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Hannah Ellis Album “That Girl” Is A Captivating Debut

Country music has always had a formulaic blend to it, but some artists know how to utilize it a lot better than others. Hannah Ellis is someone who understands the importance of connecting with her audience and, more importantly, adopting a stylistic profile that fits her voice organically, and this is precisely why her new album That Girl feels as naturally strong as it does. Where others are fighting the idea of embracing the minimalist elements that are comprising a new era of country jams, this is a singer/songwriter prepared to take her place in the center of the spotlight. To me, she’s found a way to take an old-fashioned formula and make it sound incredibly fresh and original, which is no easy feat by anyone’s standards.

There’s nothing one-note about the vocal Ellis is putting up in “Still,” “Wine Country,” “Plans,” or the brilliantly soft “Home and a Hometown,” and I like that she isn’t afraid to be a little indulgent at the microphone in any portion of That Girl. She hits these hooks with everything she’s got at a time when minimalism has been a disturbingly popular trend, and instead of giving us a taste of what we would hear in a concert setting, I get the impression she’s producing as close to a raw, live juggernaut as is possible from within the confines of a recording studio. 

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“Karma on the Rocks,” “Someone Else’s Heartbreak,” and one of my favorite tracks from the record, “Country Can,” present us with an Ellis ready and willing to exploit rhythm as a means of accentuating her lyrics rather than as an agent of progressive exclusively, which on its own puts her leaps and bounds ahead of her rivals right now. She seems genuinely eager to experiment with the limitations of her genre, and yet there’s nothing here to indicate that she wants to abandon the core values of a more traditional country sound just for the sake of getting additional followers on TikTok. Contrarily, songs like “Somebody Else” and the namesake song in That Girl project an affection for the old school that can still exist in the new Nashville provided they’re being presented by someone as alluring as this artist and her work has been to date. 

Country’s pop side is getting a surge of buzz like few other genres in America are at the moment, but I can’t say that I’ve heard another singer doing it justice quite as well as Hannah Ellis is. I can’t wait to hear what she’s going to come up with next, but at any rate, I think it’s undeniable when listening to That Girl that Ellis is onto a firm formula for songcraft she could easily ride into the primetime if promoted in the right fashion. That Girl lives up to its lofty title and what it implies about its creator, and although star tracks like “Too Much & Not Enough” and “Country Can” stand out as obvious video/single hits, there’s no unwanted excess here. To me, this was made to captivate a new generation of country music lovers everywhere.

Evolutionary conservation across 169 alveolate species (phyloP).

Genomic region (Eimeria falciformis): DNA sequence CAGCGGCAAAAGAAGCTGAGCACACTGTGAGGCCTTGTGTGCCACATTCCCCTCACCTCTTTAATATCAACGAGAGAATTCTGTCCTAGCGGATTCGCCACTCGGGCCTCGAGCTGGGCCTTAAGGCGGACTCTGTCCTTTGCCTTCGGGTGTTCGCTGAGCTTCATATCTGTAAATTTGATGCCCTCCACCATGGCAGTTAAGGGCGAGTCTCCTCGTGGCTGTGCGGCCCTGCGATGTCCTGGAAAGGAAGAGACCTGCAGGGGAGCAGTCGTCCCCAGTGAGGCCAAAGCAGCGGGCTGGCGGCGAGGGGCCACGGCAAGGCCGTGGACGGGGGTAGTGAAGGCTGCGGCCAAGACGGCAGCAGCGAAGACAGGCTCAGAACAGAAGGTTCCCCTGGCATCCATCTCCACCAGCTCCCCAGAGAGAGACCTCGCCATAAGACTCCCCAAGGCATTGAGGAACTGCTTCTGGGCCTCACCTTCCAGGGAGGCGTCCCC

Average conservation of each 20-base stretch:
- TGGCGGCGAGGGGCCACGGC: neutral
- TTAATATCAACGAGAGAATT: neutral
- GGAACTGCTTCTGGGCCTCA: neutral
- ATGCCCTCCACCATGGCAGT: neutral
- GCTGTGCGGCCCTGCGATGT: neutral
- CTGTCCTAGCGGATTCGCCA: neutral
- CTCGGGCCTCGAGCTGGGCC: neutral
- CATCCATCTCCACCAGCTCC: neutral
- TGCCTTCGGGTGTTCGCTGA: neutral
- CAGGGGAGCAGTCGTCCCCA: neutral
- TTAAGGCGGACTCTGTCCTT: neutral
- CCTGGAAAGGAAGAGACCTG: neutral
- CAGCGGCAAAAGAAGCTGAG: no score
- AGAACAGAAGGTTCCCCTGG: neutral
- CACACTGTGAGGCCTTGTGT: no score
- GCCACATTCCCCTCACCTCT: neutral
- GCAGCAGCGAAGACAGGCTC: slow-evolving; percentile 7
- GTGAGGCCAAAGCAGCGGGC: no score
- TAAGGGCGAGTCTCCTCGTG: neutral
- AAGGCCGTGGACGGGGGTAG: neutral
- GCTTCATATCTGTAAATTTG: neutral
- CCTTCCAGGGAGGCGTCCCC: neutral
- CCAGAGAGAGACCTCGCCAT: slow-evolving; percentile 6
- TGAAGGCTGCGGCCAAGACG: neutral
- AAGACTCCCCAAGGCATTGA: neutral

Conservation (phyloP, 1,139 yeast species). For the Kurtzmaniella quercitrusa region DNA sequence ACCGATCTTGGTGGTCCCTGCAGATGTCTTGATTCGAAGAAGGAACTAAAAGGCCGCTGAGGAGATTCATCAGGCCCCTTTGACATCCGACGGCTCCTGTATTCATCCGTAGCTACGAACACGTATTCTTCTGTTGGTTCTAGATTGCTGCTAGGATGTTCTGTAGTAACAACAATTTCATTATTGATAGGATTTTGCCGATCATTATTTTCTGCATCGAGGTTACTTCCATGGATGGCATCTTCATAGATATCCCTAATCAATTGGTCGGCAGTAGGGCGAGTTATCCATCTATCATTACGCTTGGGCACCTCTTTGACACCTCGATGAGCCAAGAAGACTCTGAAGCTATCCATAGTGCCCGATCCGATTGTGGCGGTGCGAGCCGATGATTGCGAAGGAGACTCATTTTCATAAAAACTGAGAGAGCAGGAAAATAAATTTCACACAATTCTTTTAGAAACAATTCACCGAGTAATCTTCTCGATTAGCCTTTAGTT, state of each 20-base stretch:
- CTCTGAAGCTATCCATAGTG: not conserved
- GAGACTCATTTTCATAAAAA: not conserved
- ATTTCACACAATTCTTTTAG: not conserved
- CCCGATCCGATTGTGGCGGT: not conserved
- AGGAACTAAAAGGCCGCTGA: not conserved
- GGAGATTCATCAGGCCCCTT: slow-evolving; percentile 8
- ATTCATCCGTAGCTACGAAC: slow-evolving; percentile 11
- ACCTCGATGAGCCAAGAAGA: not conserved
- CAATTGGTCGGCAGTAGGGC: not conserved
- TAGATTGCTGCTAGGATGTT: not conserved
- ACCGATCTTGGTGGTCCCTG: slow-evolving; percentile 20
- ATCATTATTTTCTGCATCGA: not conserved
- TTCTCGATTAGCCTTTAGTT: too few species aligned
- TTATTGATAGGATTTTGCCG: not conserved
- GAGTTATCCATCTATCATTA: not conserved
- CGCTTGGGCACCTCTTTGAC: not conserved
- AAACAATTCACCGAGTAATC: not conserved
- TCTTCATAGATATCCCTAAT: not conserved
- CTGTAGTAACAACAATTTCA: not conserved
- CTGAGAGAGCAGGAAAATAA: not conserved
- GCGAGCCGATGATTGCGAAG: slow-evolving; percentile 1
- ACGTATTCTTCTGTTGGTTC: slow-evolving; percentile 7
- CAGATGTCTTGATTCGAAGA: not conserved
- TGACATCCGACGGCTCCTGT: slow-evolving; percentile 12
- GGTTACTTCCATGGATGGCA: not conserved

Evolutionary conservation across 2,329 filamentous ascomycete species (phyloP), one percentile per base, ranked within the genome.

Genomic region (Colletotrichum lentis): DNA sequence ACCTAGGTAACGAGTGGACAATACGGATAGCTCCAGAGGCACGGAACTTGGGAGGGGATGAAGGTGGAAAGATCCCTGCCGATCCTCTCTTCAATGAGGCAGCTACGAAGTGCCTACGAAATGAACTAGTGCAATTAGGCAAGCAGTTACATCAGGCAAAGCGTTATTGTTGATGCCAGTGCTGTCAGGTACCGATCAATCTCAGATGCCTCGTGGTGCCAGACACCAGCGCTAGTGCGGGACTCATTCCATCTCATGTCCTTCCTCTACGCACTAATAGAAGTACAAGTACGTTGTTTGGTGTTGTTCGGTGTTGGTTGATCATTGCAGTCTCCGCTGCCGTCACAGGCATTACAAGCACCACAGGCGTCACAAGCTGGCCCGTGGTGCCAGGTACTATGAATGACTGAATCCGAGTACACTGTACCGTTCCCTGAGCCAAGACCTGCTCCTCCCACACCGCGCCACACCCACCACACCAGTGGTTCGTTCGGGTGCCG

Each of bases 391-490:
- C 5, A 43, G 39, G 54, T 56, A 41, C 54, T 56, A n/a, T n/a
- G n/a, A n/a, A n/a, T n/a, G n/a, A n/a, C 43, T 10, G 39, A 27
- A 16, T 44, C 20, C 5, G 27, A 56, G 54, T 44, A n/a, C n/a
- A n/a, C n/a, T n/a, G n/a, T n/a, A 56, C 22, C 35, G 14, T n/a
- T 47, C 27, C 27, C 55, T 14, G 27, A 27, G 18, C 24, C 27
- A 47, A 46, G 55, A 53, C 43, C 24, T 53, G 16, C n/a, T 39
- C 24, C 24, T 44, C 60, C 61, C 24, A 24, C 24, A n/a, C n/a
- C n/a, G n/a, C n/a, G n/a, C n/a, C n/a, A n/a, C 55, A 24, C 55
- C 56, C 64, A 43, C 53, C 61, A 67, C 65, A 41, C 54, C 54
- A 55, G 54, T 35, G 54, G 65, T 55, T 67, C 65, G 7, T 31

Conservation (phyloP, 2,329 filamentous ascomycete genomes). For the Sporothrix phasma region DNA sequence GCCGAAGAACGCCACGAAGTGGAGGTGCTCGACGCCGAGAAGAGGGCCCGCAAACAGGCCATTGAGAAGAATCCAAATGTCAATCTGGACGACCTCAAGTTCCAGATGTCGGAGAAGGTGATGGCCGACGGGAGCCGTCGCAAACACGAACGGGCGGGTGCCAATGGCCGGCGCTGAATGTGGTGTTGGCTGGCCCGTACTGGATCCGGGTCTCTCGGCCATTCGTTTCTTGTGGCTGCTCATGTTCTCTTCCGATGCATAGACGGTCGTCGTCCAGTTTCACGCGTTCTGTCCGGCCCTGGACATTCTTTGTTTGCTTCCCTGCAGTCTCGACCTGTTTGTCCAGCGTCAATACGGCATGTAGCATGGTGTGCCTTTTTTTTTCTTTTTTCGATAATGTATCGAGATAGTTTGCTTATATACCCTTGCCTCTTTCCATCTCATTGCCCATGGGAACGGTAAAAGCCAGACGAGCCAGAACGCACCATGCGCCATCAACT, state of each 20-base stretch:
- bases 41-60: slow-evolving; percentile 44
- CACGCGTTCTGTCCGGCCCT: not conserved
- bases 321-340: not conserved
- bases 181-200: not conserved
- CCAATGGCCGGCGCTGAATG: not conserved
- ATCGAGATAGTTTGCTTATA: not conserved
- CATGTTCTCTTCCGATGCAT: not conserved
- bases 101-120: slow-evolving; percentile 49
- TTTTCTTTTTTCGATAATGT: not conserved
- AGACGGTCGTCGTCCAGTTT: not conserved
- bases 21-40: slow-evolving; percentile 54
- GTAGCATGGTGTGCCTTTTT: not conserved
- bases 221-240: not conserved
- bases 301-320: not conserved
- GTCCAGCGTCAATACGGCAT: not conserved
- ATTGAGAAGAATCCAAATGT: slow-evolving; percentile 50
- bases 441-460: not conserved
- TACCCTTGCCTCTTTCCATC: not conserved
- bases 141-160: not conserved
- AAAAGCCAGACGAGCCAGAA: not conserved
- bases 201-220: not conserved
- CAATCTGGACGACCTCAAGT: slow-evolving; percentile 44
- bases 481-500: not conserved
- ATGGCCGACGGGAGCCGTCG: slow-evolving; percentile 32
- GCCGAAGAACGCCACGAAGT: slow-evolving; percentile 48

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Clay Burton

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Album Review

Age Ain’t Nothing But a Number: Lolly Lee Delivers Debut Self-Titled LP

Lolly Lee’s self-titled LP kicks off with an energetic and infectious anthem, “Satellite,” setting the stage for what’s to come on this vibrant and dynamic album. With its driving guitar riffs, pulsating percussion, and Lee’s spirited vocals, the song immediately captures listeners’ attention and leaves them hungry for more.

Throughout the album’s 11 tracks, Lee showcases her incredible musicality and unwavering passion for storytelling through music. Her songs are a vibrant tapestry of rock ‘n’ roll infused with light Americana elements, creating a sound that is uniquely her own. From the upbeat and catchy “Great Crusade” to  “Ave Mario Grotto,” each track on the album stands out on its own while still maintaining a cohesive sound.

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What makes this album truly special is Lee’s ability to craft compelling narratives through her lyrics. It’s evident that each song is deeply personal to her, drawing on her own experiences of love, loss, and life in rural Alabama. In “Shot at the Devil,” the album’s closing track, Lee reflects on the uncertainties of life and the struggle to find inner peace. With her emotive vocals and haunting melody, she captures the bittersweet feeling of acceptance and letting go. As a listener, it’s hard not to be deeply moved by her vulnerability and honesty.

Collaborating with long-time friend and producer Anthony Crawford, Lee has created a mesmerizing sound that perfectly complements her songwriting. Crawford’s production expertise shines through on each track, adding layers of depth and texture to Lee’s already dynamic songs. Lee’s decision to also enlist the vocal powerhouse Savana Lee, Crawford’s wife and bandmate in Sugarcane Jane, adds an extra layer of richness and diversity to the album.

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The standout single, “Great Crusade,” is a perfect example of the magic that happens when Lee and Crawford collaborate. The song is a rousing anthem that is equal parts fun and inspiring, with its kickass riffs and battle-inspired lyrics. It’s impossible not to feel empowered and ready to conquer the world after listening to this song.